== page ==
Sometimes accidents happen in the ring but they take the bad with the good

Egbert Gaye

Boxers in Montreal are united in their support for Adonis Stevenson, who up to press time remained in an induced coma after being knocked out by Ukraine’s Oleksandr Gvozdyk in their light-heavyweight title fight at the Videotron Arena in Quebec City, on Saturday, December 1.
The 41-year-old Montreal-based fighter who snatched the title from Chad Dawson in 2013 was well ahead on the score cards of two of the judges and tied on the third when the Ukrainian boxer over-powered him with several unanswered punches.
He was taken out of the arena by an ambulance when he collapsed after his shower. He is said to be in stable but serious condition at Quebec’s Hôpital de l’Enfant-Jésus, which specializes in neurosurgery and head trauma.
Shakeel Phinn, the reigning Canadian Middleweight champion, fought on the Stevenson-Gvozdyk under card, for the IBF super middleweight title against Dario Bredicean.
Their bout was called a draw because two judges had them tied while the third scored it for Phinn.
Following the fight, Phinn took in the Stevenson fight from one of the VIP sections of the Arena with some of the other boxers on the card and says he didn’t notice anything unusual, even though at the end the Montreal fighter took a lot of open punches.
He says his heart goes out to Stevenson, whom he describes as a friendly and engaging guy.
“Sad to say, but what happened to him can happen to any of us because that’s the nature of the sport. You can’t really tell the type of injury that a boxer will face…”
“Boxing comes with a lot of risks, but it’s what we sign up for. We have to take the good with the bad.”
Phinn, known as The Jamaican Juggernaut, has first-hand experience of what can go wrong in the ring. In April 2016, in one the earlier fights of his career, he scored a knock out victory over Mexican fighter Guillermo Herrera Campos who had to be hospitalized in Toronto for about a month after the fight.
Herrera-Campos has since stopped boxing and is said to be still partially incapacitated.
Phinn says he still feels bad about the outcome of that bout because it’s never the intention of any boxer to hurt another boxer to that extent.
He said most professional boxers are in it to reap some of the rewards that come with success.
“We all want to feed our families,” he says. “And many have been able to enjoy a good life because of boxing.”
Phinn dismisses calls to ban boxing, pointing to the litany of injuries that afflict athletes in other contact sports such as football and hockey.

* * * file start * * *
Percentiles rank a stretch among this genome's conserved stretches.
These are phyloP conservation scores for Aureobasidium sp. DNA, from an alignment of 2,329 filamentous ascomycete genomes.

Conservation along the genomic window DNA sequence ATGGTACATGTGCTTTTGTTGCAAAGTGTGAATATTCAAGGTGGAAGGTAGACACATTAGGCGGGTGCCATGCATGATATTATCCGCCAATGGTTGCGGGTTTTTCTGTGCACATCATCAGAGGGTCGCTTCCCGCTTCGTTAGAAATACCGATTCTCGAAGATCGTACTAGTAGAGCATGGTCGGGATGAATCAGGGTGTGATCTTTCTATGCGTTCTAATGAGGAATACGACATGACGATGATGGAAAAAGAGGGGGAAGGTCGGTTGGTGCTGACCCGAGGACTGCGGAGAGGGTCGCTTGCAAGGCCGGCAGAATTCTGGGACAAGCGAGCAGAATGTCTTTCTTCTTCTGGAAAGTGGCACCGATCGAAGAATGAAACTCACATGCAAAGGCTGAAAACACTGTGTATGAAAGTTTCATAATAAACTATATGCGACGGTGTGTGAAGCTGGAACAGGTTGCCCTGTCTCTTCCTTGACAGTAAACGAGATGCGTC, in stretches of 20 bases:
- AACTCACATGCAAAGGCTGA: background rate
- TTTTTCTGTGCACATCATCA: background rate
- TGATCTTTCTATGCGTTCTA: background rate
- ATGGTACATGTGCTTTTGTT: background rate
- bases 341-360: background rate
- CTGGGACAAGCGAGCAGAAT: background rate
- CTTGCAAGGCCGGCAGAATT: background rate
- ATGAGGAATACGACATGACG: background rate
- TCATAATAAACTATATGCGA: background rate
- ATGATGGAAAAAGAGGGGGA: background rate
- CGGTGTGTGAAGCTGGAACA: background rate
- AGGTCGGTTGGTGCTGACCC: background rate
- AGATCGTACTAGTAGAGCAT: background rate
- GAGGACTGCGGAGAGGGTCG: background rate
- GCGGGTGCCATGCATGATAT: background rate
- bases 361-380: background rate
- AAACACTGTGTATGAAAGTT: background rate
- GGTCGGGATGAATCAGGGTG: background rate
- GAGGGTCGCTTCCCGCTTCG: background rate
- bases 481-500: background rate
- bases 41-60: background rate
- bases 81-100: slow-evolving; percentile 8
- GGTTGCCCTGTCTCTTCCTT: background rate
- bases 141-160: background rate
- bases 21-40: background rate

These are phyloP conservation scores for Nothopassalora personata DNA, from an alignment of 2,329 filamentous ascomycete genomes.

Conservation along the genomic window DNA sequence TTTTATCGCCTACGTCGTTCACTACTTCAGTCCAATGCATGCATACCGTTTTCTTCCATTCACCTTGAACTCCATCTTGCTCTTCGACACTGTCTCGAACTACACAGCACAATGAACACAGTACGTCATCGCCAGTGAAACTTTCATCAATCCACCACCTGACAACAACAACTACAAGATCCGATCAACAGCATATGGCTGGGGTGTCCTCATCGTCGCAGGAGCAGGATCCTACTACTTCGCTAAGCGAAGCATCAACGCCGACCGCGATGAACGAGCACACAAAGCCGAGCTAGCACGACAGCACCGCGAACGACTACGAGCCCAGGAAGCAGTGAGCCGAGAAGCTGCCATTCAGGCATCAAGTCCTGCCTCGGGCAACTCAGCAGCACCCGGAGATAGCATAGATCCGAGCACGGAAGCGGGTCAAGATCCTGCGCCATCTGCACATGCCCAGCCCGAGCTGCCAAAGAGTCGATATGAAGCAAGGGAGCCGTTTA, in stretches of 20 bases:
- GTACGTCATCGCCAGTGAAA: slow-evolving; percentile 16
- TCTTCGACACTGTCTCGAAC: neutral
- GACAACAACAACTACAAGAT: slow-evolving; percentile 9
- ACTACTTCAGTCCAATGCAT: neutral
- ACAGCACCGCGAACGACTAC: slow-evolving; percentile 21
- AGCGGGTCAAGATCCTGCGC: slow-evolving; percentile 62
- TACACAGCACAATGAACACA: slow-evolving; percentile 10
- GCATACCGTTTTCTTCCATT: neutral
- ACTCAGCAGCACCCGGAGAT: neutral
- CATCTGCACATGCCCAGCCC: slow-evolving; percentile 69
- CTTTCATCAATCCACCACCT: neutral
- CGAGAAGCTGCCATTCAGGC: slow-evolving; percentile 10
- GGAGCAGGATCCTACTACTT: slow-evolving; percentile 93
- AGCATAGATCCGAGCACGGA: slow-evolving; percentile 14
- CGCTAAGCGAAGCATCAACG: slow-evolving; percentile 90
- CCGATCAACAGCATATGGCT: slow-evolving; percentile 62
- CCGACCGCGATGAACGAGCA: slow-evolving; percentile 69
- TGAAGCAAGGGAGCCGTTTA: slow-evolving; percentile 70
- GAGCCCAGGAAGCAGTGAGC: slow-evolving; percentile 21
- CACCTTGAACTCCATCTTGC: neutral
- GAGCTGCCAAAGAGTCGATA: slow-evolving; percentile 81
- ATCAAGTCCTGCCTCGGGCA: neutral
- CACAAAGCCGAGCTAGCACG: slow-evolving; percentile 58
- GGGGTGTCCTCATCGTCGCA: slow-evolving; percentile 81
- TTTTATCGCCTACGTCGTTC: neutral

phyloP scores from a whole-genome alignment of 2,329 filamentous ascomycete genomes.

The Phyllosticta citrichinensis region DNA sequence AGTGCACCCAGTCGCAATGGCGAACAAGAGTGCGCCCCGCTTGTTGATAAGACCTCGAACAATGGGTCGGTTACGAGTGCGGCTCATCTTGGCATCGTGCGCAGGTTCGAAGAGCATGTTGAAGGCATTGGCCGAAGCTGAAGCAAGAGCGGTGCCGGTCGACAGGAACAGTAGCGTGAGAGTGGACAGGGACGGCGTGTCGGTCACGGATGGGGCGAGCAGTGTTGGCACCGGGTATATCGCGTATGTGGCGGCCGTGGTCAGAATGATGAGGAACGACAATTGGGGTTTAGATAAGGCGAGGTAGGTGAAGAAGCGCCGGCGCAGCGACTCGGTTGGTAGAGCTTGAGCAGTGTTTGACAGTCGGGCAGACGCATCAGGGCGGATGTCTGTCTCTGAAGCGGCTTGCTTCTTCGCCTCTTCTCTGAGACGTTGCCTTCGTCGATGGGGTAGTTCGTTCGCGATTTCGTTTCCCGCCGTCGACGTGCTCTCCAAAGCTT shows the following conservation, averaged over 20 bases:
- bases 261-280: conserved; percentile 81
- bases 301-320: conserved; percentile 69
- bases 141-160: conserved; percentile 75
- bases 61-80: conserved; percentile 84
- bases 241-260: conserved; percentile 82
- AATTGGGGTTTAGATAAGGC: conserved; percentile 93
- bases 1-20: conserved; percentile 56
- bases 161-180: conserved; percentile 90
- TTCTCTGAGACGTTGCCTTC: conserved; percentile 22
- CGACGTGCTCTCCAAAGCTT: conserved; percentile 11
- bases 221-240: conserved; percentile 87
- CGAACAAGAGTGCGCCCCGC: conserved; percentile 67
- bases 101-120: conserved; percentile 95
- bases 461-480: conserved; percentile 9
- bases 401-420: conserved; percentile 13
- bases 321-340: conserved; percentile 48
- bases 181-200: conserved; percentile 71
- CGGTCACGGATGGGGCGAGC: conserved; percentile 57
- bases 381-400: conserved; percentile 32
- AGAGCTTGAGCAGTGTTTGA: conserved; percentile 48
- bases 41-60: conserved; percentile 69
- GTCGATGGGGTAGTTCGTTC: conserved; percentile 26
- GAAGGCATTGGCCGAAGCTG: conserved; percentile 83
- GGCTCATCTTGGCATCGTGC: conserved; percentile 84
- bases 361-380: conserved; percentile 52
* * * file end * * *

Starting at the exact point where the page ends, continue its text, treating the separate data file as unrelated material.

“We have situations where many of these guys are suffering massive brain damage and can’t even do basic things for themselves, like going to the bathroom. But like boxers it’s what they sign up for.”
So he says, if we’re going to ban boxing because of an unfortunate injury to a boxer, we have to think about banning all contact sports.”
Phinn says since turning pro in 2015, he has been working extra hard to be in good condition and be prepared for every fight and to protect himself from injuries.
And that means getting up at the break of dawn almost every day of the week to do strength training, working on boxing strategies and then conditioning physically and mentally by running, swimming or yoga training.
Less than a year after he turned pro, Phinn copped the Canadian Super Middleweight title in February and has successfully defended it on several occasions.
He says now more than ever he is driven by the challenge of boxing and is looking to claiming the IBF title to get into the Top 10 ranking to position himself for a world title fight.
Phinn looks back on what has been a very good year having won three of his four fights with two stoppages, one decision and one draw.
“I really thought that I won this last fight. (Bredicean) is a really good fighter and undefeated so far, but I know that I was the better fighter on Saturday.”
Phinn, whose record is 19-2-1 says he remains undeterred by the setback because he will soon claim the IBF belt.
“I’m one hundred percent motivated because I have the support of my family, community and a lot of Montrealers. So I know what I’m fighting for.”